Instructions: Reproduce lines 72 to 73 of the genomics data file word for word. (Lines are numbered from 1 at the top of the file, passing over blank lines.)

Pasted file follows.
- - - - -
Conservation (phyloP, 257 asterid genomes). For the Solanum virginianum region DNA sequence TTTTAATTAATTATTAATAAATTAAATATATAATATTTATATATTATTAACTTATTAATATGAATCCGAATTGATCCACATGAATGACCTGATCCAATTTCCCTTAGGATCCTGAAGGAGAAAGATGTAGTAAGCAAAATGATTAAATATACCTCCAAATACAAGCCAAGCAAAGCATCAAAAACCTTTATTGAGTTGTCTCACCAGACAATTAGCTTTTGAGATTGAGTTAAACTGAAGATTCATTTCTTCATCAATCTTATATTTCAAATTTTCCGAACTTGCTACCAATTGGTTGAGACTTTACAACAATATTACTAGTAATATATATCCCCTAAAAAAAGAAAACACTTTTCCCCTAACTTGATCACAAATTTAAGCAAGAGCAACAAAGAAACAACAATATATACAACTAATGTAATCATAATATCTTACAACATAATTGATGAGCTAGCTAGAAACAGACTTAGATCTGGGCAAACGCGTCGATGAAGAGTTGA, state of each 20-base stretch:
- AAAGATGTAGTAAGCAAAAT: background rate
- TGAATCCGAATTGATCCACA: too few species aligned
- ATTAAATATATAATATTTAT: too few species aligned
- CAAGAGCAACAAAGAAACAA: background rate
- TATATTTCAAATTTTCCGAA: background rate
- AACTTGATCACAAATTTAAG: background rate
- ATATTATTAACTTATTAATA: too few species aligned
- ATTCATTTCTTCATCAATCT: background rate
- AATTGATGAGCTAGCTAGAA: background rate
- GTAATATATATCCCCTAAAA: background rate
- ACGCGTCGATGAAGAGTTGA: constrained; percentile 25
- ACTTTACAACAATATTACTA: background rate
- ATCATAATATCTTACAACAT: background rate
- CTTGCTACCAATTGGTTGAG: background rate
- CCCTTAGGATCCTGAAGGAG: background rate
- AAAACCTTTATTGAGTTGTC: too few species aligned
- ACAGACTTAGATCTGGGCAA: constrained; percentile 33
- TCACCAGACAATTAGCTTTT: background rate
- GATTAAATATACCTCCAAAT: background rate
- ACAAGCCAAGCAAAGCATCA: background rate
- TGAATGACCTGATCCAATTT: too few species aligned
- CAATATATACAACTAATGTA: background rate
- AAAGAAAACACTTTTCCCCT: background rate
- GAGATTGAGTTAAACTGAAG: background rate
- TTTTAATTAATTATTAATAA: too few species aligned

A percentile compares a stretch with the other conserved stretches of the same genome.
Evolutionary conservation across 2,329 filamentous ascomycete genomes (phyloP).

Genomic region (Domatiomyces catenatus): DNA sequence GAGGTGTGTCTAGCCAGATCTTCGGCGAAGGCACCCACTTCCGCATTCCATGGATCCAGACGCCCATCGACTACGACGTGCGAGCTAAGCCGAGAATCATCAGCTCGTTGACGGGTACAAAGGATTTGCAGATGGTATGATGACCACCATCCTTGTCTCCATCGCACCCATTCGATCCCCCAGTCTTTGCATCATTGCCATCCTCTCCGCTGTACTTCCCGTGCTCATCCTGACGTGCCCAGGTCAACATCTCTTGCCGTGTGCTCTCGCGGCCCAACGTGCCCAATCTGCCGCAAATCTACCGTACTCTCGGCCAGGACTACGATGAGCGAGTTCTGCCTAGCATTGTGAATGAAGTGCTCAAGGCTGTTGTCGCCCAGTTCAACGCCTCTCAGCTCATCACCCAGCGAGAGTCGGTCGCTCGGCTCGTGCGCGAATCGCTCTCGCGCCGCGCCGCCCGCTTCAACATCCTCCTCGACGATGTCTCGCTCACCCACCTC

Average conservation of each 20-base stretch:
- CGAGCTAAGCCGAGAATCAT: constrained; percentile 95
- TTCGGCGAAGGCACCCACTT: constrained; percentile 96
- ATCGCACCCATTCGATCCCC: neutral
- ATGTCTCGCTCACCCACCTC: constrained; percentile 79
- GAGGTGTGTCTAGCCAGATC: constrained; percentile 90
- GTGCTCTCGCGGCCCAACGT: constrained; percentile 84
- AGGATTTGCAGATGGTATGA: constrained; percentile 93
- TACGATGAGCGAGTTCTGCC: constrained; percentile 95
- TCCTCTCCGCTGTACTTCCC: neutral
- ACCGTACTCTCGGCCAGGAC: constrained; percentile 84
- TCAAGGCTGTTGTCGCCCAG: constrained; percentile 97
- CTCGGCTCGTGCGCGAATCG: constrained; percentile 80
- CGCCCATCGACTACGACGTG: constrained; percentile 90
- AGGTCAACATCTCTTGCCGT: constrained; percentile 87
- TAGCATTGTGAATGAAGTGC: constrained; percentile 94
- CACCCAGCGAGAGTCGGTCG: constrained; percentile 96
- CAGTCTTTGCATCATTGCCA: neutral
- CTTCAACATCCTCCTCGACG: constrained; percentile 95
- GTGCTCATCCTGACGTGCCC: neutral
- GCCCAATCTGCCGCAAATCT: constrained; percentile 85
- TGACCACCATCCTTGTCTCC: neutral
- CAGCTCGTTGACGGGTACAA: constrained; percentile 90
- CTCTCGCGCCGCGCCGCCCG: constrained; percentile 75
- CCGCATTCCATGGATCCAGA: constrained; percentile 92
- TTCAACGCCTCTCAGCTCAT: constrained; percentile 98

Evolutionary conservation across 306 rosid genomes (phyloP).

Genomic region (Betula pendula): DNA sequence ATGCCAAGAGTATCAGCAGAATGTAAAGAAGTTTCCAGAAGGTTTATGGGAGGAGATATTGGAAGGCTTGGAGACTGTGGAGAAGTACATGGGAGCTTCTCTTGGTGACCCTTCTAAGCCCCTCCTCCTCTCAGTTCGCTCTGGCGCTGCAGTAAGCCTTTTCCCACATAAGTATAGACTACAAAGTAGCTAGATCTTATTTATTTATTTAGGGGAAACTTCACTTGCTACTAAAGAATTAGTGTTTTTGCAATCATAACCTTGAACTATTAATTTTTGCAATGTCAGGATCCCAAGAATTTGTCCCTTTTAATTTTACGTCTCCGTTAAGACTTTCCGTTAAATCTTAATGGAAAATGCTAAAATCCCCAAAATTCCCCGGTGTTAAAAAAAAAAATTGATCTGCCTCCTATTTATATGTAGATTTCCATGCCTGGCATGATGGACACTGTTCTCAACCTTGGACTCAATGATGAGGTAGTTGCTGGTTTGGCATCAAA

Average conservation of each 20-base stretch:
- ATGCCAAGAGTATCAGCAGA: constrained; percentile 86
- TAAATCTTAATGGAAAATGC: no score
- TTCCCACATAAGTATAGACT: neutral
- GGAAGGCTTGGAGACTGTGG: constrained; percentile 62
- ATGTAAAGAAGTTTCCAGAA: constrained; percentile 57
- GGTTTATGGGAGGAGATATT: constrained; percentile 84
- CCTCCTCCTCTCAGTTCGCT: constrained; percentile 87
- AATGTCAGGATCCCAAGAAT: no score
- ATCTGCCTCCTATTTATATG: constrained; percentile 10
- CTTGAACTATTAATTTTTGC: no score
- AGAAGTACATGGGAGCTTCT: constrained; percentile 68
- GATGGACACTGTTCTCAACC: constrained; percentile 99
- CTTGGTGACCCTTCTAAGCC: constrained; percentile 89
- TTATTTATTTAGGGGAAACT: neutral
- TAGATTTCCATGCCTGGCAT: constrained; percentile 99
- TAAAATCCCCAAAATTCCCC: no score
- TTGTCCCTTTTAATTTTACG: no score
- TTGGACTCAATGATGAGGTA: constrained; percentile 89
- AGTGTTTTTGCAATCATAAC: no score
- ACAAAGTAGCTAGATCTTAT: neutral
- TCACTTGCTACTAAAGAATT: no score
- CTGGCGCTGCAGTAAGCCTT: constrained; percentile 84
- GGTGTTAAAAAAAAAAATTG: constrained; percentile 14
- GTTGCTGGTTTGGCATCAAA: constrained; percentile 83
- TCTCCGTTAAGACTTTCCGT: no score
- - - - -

- TTATTTATTTAGGGGAAACT: neutral
- TAGATTTCCATGCCTGGCAT: constrained; percentile 99